Inevitably, the panic over foot-and-mouth disease continues to fill the pages of the Czech papers. "State Veterinary Authority Draws Up Emergency Action Plan" reads a front-page headline in Mlada Fronta Dnes. "Czech Farmers Prepare For Worst-Case Scenario" echoes Lidove Noviny. The papers carry detailed information about the disease as well as reporting on how it was tackled when it last appeared in the Czech Republic in 1975.
The state of the Czech political scene both right- and left-of-centre also attracts considerable attention today. With Friday's talks on the future of the opposition agreement - the power-sharing deal between the ruling Social Democrats and the right-of-centre Civic Democrats - commentators speculate about possible changes of allegiance. Recent developments are not very reassuring, says Hospodarske Noviny.
Both parties have realised that the electorate wants change, the paper notes. In order to survive, the Civic Democrats are accusing their allies of violating the opposition agreement and thereby distancing themselves from the governing party's failures. In turn, says the paper, the Social Democrats are seriously considering some form of co-operation with the Communist Party.
This would mean repealing a 1995 Social Democrat resolution banning ties to the Communists, but chances are it would bring back a large number of former left-of-centre supporters who were disillusioned by the party's power-sharing pact with the Civic Democrats. Observant readers, says Hospodarske Noviny, cannot fail to detect that the politicians' main concern is how to revive their own fortunes rather than what to do for the electorate, the paper notes.
Meanwhile the opposition Four-Party Coalition, which has for months tried to present itself as a much needed "wind of change" on the Czech political scene, has abandoned its lofty aspirations and is involved in petty squabbling over the division of seats in a shadow cabinet. The country's SECOND shadow Cabinet, the paper reminds readers. It is somewhat ridiculous to see the passion with which the parties are fighting for power and positions which are not yet theirs, concludes Hospodarske Noviny. Pravo is of a similar opinion, saying that nothing cracks facades so easily as the vision of power.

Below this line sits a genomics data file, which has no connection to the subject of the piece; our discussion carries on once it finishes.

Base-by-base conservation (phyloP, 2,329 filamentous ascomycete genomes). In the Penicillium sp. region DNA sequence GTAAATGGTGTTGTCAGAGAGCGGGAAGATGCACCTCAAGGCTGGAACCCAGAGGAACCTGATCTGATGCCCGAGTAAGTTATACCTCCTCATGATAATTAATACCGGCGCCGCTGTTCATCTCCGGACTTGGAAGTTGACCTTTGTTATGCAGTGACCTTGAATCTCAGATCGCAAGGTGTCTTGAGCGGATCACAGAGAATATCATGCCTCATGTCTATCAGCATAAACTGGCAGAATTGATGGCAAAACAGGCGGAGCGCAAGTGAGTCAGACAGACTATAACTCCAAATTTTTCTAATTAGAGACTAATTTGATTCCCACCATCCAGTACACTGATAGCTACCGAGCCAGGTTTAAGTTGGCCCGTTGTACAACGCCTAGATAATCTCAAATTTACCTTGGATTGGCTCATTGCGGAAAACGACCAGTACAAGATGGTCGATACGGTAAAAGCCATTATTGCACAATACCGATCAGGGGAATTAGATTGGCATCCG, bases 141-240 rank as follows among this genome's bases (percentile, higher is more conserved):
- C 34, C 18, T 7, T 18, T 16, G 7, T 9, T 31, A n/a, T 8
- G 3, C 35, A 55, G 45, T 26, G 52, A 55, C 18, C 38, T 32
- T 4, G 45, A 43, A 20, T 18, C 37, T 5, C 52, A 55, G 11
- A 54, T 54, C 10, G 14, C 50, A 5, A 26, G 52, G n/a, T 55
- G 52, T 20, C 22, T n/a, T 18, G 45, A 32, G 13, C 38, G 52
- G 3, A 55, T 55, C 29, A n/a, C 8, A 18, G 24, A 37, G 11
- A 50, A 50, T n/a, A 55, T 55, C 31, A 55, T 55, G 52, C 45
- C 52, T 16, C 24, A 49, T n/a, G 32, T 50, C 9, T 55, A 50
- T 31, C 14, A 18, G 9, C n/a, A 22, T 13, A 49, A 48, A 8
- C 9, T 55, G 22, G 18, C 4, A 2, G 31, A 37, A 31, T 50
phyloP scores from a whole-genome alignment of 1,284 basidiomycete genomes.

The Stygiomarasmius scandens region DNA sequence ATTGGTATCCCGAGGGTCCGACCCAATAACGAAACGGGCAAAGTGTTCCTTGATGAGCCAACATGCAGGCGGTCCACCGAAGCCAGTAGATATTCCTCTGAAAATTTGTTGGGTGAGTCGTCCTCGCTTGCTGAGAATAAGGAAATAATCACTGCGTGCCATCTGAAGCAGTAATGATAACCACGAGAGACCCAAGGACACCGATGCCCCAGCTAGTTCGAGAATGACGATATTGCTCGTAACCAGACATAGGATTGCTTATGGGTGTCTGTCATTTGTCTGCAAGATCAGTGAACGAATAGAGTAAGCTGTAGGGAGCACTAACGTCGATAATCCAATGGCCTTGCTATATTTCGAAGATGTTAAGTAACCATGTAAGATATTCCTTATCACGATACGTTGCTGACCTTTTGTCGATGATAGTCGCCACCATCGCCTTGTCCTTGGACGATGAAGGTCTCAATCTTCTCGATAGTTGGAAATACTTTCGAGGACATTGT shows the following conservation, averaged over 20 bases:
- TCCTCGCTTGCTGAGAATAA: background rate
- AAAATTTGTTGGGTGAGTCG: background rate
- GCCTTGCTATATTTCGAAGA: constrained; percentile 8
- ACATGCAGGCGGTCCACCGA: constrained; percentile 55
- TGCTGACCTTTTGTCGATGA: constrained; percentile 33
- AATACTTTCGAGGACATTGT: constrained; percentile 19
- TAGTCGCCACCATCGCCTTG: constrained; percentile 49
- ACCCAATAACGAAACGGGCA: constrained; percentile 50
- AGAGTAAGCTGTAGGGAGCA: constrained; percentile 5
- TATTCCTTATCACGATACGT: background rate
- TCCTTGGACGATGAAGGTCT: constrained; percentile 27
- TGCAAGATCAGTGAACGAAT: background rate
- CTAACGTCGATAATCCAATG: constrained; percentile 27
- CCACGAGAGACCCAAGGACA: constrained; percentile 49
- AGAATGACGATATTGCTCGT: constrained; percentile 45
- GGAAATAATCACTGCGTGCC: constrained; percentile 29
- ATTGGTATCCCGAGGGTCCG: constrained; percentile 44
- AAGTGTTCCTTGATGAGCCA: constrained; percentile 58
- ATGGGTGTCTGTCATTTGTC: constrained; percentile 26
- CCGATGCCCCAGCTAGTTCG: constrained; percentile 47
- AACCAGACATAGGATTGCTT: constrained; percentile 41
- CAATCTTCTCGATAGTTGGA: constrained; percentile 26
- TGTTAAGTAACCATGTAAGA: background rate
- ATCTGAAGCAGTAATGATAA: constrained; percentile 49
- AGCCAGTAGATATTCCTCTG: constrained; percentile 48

Meanwhile, Lidove Noviny asks why Czech women are generally unenthusiastic about entering politics. There are only a dozen or so of them in Parliament, and few are eager to hold top posts. The paper says their interest wanes with every passing year and every new political scandal.
The Social Democrats, which have an internal party regulation guaranteeing at least one woman in a senior party post, is having serious problems convincing the few there are to run for office, the paper says. So what is keeping women away? In an opinion survey 83 percent of Czechs said it was family obligations, 53 percent expressed the view that politics was too rough and too dirty for women to stomach.
And finally, Zemske Noviny has an interesting piece about the growing number of manual workers who are signing up to learn foreign languages, especially English and German. Foreign firms in the Czech Republic pay their manual labourers more - but they also require some foreign language abilities. And while few Czech manual workers are willing to uproot their families and try their luck working abroad, they are prepared to make that extra effort to get a well-paid job with a foreign firm here in the Czech Republic, says Zemske Noviny.